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Building inclusive data collection systems: increasing women’s participation in field management in India

Vinod Kumar Sharma 29 September 2022

IDinsight Cluster Coordinators, Usha Sharma and Vishnu Bajpai conducting a surveyor training in Himachal Pradesh, India. @Manish Dubey/IDinsight

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Most organizations in the development sector have made considerable efforts to achieve a healthy gender balance amongst team members. Yet the presence of women in field management and leadership positions in India still remain low and significant work needs to be done to address the disparity.  There are several systems and processes that can be implemented to accommodate this important objective during the project planning phase, ensuring that female aspirants get an equal opportunity to take up leadership roles in field management – from surveyor to field manager. 

In this blog, I share reasons for why it is crucial to have women represented in the field and provide tips on how organizations looking to invest in the development of their female surveyors can take the right steps.

Why is it important to have the participation of women in field teams?

Research institutes in the development sector undertake a wide range of work associated with women’s rights and empowerment and often contribute meaningfully through studies, programs, and monitoring and evaluation. Thus, it is important to adopt the same approach when we think about the participation of women in field activities. 

For a recent project, IDinsight conducted a survey of nearly 3000 women. For data collection, we hired over 200 female surveyors out of which 18 female surveyors served as team leaders. However, due to time constraints in hiring, we appointed a few male surveyors as team leaders for some teams. 

This created some challenges because the level of comfort between female and male team members, whether surveyors, coordinators, or field managers, can vary. During data collection, for example, a female surveyor facing certain menstrual health-related problems was hesitant to convey her situation to the team leader since the leader was male. Delayed communication led to a delay in seeking medical help, and her health deteriorated, leading to her being ill for a few days. Following this incident, we created WhatsApp groups specifically for female team leaders and surveyors to ensure the women on our team had a safe space for discussing personal/sensitive issues – regardless of the gender of their team leader.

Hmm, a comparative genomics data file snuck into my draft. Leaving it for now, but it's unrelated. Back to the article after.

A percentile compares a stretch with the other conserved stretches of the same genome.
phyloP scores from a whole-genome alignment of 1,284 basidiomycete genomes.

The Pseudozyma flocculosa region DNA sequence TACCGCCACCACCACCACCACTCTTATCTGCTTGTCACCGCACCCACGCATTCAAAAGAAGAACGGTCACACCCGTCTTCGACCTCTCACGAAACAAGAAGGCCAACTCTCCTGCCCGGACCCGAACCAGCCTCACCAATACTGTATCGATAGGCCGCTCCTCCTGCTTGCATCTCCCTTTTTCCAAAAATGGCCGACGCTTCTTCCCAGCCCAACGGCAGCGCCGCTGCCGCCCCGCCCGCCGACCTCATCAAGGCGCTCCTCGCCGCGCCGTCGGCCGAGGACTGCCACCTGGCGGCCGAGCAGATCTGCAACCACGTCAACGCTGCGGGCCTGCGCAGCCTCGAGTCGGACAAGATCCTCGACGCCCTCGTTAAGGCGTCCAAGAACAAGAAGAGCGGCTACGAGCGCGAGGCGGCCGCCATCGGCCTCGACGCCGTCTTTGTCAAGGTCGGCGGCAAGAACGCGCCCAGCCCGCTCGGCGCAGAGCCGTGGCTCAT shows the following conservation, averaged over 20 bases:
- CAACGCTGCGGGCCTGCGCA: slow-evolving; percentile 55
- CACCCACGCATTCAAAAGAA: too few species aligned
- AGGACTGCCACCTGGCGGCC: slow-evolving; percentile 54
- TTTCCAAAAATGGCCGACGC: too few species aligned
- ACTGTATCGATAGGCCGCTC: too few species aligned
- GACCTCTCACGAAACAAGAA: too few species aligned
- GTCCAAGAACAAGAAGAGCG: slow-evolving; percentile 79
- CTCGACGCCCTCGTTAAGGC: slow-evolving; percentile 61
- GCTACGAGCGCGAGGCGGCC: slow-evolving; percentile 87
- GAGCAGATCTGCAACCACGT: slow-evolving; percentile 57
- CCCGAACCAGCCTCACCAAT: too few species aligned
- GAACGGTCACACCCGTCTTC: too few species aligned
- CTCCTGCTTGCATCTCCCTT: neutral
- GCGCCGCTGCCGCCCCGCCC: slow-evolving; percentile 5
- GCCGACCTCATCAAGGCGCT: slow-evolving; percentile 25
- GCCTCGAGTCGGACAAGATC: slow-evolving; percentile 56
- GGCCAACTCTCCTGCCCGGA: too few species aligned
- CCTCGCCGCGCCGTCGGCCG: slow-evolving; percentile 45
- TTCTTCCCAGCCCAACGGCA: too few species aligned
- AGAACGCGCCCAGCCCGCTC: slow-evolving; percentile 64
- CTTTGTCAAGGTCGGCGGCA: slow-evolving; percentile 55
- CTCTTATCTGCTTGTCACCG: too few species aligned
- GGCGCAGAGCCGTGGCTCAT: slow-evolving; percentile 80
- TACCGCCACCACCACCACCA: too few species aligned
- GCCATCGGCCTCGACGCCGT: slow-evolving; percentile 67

Demand-and supply-side challenges facing women in field management

Demand-side challenges

Employers in India often find that female candidates have less experience than their male counterparts. However, to create a pool of trained and experienced female candidates, it is crucial to provide opportunities to women in the first place. Employers may believe that female candidates face more security and safety-related issues than males in the field. They may also perceive that women could face more problems relocating or are not able to work in remote locations.

In instances when the recruitment process needs to be completed on a short timeline (due to time and budgetary constraints), organisations may find it easier and quicker to hire and train surveyors that are already experienced. Because of these existing dynamics, usually, they are male. 

These factors further lead to the belief that male leaders are the best choice for field management and are needed to ensure the safety of female surveyors, inturn reducing the demand for female surveyors.

Supply-side challenges

Since surveyors, including both women and men, have usually observed men in leadership roles in field management, women may fail to associate themselves with such roles, leading to lack of confidence and self-doubt, especially among less experienced female candidates. 

Instances of male surveyors resisting the power dynamic – as shared by our Senior Field Manager, Lipika Biswal – where a female monitor or team leader is managing and leading them are fairly common and high.

“I have experienced situations wherein if a female and male field manager are leading the project together, the field team prefers to report to a male field manager and not me” –  IDinsight Senior Field  Manager,  Lipika Biswal

Demonstration of such resistance often leads to women withdrawing from leadership roles, as when they encounter these challenges they may not have other female role models to look up to or turn to for advice.

“Can women also get opportunities to lead (as Cluster and Regional coordinators), or will only men get this opportunity?” – Female surveyor

To encourage women’s leadership in field management, the following steps are important

1. Provide more opportunities for women to be monitors or team leaders